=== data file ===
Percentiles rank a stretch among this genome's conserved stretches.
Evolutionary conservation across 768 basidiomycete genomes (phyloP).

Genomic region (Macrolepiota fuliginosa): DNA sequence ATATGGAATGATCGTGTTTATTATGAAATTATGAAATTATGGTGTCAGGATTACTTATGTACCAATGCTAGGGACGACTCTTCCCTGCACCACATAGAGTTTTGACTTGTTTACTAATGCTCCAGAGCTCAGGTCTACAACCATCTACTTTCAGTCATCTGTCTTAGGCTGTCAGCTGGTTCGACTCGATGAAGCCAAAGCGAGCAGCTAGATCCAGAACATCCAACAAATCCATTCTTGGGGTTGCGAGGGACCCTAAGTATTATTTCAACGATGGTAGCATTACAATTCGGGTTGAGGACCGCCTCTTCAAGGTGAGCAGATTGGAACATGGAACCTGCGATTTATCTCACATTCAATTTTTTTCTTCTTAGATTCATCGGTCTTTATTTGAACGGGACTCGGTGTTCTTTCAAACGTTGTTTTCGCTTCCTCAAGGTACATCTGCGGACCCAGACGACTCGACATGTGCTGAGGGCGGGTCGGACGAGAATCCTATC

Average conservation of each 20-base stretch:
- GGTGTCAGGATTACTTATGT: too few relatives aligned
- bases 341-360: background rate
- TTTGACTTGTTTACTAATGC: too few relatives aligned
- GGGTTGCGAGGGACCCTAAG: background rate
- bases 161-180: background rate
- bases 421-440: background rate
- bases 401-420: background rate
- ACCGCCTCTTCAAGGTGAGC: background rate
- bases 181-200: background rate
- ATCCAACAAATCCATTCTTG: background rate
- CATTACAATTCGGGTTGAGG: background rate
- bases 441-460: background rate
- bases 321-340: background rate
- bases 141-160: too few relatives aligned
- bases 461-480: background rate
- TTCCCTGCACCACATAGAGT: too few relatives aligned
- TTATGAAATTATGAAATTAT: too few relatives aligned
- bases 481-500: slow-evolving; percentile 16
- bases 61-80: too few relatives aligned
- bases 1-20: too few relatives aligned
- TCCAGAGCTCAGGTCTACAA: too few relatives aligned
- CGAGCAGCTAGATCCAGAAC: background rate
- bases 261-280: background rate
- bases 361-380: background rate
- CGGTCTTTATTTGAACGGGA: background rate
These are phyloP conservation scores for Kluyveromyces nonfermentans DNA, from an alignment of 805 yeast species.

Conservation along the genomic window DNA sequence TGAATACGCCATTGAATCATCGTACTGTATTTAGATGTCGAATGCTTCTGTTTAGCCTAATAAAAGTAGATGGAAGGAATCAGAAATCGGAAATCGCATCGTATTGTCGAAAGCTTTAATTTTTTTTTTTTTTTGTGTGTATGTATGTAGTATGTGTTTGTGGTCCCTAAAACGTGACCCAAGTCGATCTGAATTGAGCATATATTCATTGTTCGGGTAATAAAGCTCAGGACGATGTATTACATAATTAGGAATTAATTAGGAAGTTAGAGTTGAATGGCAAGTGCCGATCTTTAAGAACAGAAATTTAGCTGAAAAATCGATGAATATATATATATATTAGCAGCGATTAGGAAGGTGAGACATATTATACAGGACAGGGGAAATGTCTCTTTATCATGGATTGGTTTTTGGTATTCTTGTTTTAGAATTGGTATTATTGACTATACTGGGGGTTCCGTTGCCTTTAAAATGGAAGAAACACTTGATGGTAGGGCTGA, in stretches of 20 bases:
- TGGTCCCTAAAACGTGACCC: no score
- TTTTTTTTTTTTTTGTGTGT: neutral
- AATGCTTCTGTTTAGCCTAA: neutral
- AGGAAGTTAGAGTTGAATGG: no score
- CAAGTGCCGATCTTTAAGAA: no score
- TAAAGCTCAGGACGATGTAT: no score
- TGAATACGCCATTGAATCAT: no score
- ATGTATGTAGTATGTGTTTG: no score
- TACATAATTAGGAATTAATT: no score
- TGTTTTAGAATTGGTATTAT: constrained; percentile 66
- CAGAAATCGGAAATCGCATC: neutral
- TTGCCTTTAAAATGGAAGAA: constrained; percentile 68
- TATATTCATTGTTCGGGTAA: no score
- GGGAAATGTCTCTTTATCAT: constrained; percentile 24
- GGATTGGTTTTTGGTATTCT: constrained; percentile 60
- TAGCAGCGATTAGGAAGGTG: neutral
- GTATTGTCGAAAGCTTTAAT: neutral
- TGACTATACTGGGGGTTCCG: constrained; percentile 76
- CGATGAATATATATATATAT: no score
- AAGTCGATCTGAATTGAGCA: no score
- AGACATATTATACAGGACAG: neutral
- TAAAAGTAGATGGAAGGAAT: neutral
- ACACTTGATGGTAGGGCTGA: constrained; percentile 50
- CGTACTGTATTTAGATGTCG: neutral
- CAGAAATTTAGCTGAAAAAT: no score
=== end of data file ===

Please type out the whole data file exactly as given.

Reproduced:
Percentiles rank a stretch among this genome's conserved stretches.
Evolutionary conservation across 768 basidiomycete genomes (phyloP).

Genomic region (Macrolepiota fuliginosa): DNA sequence ATATGGAATGATCGTGTTTATTATGAAATTATGAAATTATGGTGTCAGGATTACTTATGTACCAATGCTAGGGACGACTCTTCCCTGCACCACATAGAGTTTTGACTTGTTTACTAATGCTCCAGAGCTCAGGTCTACAACCATCTACTTTCAGTCATCTGTCTTAGGCTGTCAGCTGGTTCGACTCGATGAAGCCAAAGCGAGCAGCTAGATCCAGAACATCCAACAAATCCATTCTTGGGGTTGCGAGGGACCCTAAGTATTATTTCAACGATGGTAGCATTACAATTCGGGTTGAGGACCGCCTCTTCAAGGTGAGCAGATTGGAACATGGAACCTGCGATTTATCTCACATTCAATTTTTTTCTTCTTAGATTCATCGGTCTTTATTTGAACGGGACTCGGTGTTCTTTCAAACGTTGTTTTCGCTTCCTCAAGGTACATCTGCGGACCCAGACGACTCGACATGTGCTGAGGGCGGGTCGGACGAGAATCCTATC

Average conservation of each 20-base stretch:
- GGTGTCAGGATTACTTATGT: too few relatives aligned
- bases 341-360: background rate
- TTTGACTTGTTTACTAATGC: too few relatives aligned
- GGGTTGCGAGGGACCCTAAG: background rate
- bases 161-180: background rate
- bases 421-440: background rate
- bases 401-420: background rate
- ACCGCCTCTTCAAGGTGAGC: background rate
- bases 181-200: background rate
- ATCCAACAAATCCATTCTTG: background rate
- CATTACAATTCGGGTTGAGG: background rate
- bases 441-460: background rate
- bases 321-340: background rate
- bases 141-160: too few relatives aligned
- bases 461-480: background rate
- TTCCCTGCACCACATAGAGT: too few relatives aligned
- TTATGAAATTATGAAATTAT: too few relatives aligned
- bases 481-500: slow-evolving; percentile 16
- bases 61-80: too few relatives aligned
- bases 1-20: too few relatives aligned
- TCCAGAGCTCAGGTCTACAA: too few relatives aligned
- CGAGCAGCTAGATCCAGAAC: background rate
- bases 261-280: background rate
- bases 361-380: background rate
- CGGTCTTTATTTGAACGGGA: background rate
These are phyloP conservation scores for Kluyveromyces nonfermentans DNA, from an alignment of 805 yeast species.

Conservation along the genomic window DNA sequence TGAATACGCCATTGAATCATCGTACTGTATTTAGATGTCGAATGCTTCTGTTTAGCCTAATAAAAGTAGATGGAAGGAATCAGAAATCGGAAATCGCATCGTATTGTCGAAAGCTTTAATTTTTTTTTTTTTTTGTGTGTATGTATGTAGTATGTGTTTGTGGTCCCTAAAACGTGACCCAAGTCGATCTGAATTGAGCATATATTCATTGTTCGGGTAATAAAGCTCAGGACGATGTATTACATAATTAGGAATTAATTAGGAAGTTAGAGTTGAATGGCAAGTGCCGATCTTTAAGAACAGAAATTTAGCTGAAAAATCGATGAATATATATATATATTAGCAGCGATTAGGAAGGTGAGACATATTATACAGGACAGGGGAAATGTCTCTTTATCATGGATTGGTTTTTGGTATTCTTGTTTTAGAATTGGTATTATTGACTATACTGGGGGTTCCGTTGCCTTTAAAATGGAAGAAACACTTGATGGTAGGGCTGA, in stretches of 20 bases:
- TGGTCCCTAAAACGTGACCC: no score
- TTTTTTTTTTTTTTGTGTGT: neutral
- AATGCTTCTGTTTAGCCTAA: neutral
- AGGAAGTTAGAGTTGAATGG: no score
- CAAGTGCCGATCTTTAAGAA: no score
- TAAAGCTCAGGACGATGTAT: no score
- TGAATACGCCATTGAATCAT: no score
- ATGTATGTAGTATGTGTTTG: no score
- TACATAATTAGGAATTAATT: no score
- TGTTTTAGAATTGGTATTAT: constrained; percentile 66
- CAGAAATCGGAAATCGCATC: neutral
- TTGCCTTTAAAATGGAAGAA: constrained; percentile 68
- TATATTCATTGTTCGGGTAA: no score
- GGGAAATGTCTCTTTATCAT: constrained; percentile 24
- GGATTGGTTTTTGGTATTCT: constrained; percentile 60
- TAGCAGCGATTAGGAAGGTG: neutral
- GTATTGTCGAAAGCTTTAAT: neutral
- TGACTATACTGGGGGTTCCG: constrained; percentile 76
- CGATGAATATATATATATAT: no score
- AAGTCGATCTGAATTGAGCA: no score
- AGACATATTATACAGGACAG: neutral
- TAAAAGTAGATGGAAGGAAT: neutral
- ACACTTGATGGTAGGGCTGA: constrained; percentile 50
- CGTACTGTATTTAGATGTCG: neutral
- CAGAAATTTAGCTGAAAAAT: no score